The researchers say that one of their next steps will be to look for ways to economically mass produce its thin solar cells, but first they have to settle on a formulation. The good news is that thinner solar cells use inherently less material, so should be economical of materials, but we don't know yet the manufacturing costs until they choose a material and characterize it. They plan to experiment with different formulations, hoping to find one that is both efficient and economical to mass produce.
With the advent of cheaper solar cells, I don't expect the price to be sigficantly lower, you still have the guys crawling all over the roof installing the things, hooking up to an inverter, all the wiring etc.....
You are right. The researhers also point out that because their material does not need to be protected from UV, moisture and oxygen that the installations will also use less material for off-sets, covering and such.
Which would do more for society, an expensive thin solar cell or a fat cheap one? I understand that one drives the other, but right now I'd rather seem the emphasis on driving high-volume use of solar everywhere as very, very low prices.
There are other ways to get thin without lower efficiency eg using proton implant shearing techniques rather than diamond saws. If the efficiency is much lower than 20% then the market won't be there in many cases - the limiting factor is how much area you have for deployment (eg you roof at home). In addition other elements of the system scale with area and hence the cost goes up - if this is only a few atoms thick it will need to be bonded to some thicker substrate to give it strength so that it can last through installation and long term use in the elements!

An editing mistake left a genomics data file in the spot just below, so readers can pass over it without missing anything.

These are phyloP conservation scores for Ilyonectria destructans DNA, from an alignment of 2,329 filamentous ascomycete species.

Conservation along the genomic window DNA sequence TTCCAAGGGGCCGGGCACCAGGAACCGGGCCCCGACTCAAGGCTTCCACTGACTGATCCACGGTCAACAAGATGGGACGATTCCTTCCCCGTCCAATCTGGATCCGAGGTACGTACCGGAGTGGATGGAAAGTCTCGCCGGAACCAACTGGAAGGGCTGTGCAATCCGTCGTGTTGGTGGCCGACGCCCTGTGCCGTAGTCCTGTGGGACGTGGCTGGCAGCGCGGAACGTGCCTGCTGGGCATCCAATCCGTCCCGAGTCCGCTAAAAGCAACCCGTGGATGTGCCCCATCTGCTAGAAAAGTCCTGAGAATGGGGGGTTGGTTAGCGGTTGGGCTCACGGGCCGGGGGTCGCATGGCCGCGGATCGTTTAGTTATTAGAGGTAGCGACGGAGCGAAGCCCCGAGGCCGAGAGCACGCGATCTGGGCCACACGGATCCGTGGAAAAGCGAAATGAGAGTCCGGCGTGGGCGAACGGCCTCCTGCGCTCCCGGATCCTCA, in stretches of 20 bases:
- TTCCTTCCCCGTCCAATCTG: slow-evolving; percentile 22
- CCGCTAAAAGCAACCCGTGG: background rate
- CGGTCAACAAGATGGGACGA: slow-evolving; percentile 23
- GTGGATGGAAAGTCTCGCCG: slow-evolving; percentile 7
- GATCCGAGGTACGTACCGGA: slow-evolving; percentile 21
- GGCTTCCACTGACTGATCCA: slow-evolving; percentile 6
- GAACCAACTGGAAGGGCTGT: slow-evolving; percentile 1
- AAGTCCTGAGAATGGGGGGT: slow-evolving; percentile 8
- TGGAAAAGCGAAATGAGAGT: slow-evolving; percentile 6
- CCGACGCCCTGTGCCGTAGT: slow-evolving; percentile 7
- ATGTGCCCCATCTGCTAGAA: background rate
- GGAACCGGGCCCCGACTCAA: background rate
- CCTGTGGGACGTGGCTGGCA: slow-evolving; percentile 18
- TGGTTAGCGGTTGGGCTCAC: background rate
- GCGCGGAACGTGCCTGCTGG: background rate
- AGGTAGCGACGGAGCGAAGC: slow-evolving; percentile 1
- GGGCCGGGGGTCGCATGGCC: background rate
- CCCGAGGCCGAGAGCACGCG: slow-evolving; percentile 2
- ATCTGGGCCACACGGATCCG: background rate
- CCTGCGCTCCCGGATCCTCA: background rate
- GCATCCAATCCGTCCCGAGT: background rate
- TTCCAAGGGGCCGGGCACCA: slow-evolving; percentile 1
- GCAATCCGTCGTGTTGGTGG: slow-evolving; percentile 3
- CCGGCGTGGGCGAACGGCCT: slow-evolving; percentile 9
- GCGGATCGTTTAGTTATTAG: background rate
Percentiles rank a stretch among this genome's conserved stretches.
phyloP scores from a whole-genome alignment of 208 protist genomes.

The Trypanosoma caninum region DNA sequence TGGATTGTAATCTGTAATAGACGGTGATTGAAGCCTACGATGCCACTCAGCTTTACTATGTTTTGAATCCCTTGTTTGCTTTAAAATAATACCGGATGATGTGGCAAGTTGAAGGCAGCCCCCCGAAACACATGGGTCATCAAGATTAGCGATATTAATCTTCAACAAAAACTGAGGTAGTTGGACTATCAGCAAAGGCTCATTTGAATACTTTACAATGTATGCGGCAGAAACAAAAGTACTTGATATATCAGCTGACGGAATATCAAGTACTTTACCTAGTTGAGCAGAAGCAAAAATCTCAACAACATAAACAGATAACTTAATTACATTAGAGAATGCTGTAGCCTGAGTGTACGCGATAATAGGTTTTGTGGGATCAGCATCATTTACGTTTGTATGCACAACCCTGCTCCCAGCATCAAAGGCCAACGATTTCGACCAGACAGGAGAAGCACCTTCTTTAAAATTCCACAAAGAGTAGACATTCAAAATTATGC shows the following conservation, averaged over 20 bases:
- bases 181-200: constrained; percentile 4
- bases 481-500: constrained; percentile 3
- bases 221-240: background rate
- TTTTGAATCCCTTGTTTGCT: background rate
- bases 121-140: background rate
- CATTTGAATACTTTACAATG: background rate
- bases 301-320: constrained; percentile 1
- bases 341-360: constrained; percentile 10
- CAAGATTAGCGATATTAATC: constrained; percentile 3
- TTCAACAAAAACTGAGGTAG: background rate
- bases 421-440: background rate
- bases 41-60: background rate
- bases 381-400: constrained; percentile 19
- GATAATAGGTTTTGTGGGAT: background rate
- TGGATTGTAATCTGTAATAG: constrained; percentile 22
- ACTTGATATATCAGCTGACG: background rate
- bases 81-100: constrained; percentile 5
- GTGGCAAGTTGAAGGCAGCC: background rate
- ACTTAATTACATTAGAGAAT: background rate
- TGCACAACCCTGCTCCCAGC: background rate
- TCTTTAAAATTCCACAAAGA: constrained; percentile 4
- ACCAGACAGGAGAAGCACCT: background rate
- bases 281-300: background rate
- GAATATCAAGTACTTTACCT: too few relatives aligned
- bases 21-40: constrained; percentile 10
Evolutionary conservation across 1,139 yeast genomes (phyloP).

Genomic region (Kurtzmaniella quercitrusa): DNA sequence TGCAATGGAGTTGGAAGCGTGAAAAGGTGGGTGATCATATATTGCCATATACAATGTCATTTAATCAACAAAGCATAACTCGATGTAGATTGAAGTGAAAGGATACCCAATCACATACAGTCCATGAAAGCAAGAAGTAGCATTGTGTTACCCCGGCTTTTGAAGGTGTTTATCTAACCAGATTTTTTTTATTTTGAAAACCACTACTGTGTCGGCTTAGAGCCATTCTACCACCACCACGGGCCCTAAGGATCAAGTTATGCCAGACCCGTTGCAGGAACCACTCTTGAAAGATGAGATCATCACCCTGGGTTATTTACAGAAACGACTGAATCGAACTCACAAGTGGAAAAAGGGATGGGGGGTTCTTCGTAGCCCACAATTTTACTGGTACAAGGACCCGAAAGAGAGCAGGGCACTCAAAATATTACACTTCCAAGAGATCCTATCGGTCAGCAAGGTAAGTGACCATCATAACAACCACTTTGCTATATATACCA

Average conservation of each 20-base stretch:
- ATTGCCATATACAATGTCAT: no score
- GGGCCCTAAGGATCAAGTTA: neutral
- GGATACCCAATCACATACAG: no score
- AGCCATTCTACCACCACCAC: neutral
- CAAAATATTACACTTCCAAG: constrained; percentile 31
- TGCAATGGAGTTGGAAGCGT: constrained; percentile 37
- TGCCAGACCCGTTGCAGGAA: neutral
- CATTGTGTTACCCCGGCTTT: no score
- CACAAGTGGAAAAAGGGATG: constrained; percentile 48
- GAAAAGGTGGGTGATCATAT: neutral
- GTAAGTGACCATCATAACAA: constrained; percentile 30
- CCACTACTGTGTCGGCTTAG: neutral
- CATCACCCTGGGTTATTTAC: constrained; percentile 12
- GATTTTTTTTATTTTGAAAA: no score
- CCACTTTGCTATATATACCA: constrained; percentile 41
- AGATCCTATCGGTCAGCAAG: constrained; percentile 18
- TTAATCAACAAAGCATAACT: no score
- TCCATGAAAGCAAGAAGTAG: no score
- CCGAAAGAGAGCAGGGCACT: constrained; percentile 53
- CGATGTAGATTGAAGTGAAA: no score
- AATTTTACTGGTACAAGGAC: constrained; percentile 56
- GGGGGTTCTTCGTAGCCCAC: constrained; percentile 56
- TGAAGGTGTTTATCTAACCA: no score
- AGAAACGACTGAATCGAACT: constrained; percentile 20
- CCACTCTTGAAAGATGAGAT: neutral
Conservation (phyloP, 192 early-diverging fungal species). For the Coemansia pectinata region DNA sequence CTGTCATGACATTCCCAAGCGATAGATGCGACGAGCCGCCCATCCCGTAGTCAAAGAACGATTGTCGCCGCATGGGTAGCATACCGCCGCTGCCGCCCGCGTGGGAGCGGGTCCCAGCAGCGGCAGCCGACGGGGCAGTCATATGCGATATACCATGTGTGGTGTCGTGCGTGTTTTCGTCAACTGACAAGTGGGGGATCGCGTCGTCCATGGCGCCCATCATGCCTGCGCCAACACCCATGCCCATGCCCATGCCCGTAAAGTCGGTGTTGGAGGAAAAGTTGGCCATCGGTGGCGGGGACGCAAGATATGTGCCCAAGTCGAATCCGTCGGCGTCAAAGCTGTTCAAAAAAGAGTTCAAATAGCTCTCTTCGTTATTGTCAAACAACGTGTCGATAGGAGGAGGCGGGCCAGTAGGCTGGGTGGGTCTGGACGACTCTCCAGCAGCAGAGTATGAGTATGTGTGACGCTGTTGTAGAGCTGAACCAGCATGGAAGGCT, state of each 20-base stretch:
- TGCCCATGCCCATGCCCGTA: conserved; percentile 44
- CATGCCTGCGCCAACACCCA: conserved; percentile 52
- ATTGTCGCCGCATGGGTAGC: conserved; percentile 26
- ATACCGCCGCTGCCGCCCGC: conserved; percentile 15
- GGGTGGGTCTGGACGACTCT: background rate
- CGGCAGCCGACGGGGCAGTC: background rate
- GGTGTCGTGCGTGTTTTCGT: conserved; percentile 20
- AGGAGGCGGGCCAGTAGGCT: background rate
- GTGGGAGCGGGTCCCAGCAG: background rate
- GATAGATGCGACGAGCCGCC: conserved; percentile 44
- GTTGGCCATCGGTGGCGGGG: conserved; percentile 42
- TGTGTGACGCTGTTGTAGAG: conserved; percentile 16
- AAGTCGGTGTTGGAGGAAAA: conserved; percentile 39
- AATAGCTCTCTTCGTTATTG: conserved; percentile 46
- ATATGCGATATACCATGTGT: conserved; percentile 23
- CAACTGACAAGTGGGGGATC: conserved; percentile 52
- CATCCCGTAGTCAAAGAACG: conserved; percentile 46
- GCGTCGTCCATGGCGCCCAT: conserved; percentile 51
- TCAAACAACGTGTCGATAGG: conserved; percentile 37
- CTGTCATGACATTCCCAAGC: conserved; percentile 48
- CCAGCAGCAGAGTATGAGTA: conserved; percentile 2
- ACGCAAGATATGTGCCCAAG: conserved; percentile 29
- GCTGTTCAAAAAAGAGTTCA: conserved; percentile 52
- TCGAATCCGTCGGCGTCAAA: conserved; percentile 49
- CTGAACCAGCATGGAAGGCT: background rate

Looks different, but I was thinking that the idea of printing solar cell on paper as it is mentioned in the link above was good except the low efficiency number of 1%. In this case also, the efficiency number 1-2% is not very encouraging...isn't it?
Yes, the whole world is on the side of "cheaper is better than thinner," but there are applications--like spacecraft--where thinner/lighter is worth the extra money. And as is often the case, aerospace technologies get cheaper as they become more popular, so thinner might just meet cheaper down the road :)
Yes you are right that organic solar cells are already being developed for deposition on thin, ultra-cheap substrates like paper. These researchers claim that their materials are better than organic in terms of longevity, since they do not deteriorate in the presense of UV, moisture and oxygen. Also this work is aimed at testing the limits of "limbo" science--how low (thin) can you go!
A Book For All Reasons Bernard Cole1 Comment Robert Oshana's recent book "Software Engineering for Embedded Systems (Newnes/Elsevier)," written and edited with Mark Kraeling, is a 'book for all reasons.' At almost 1,200 pages, it ...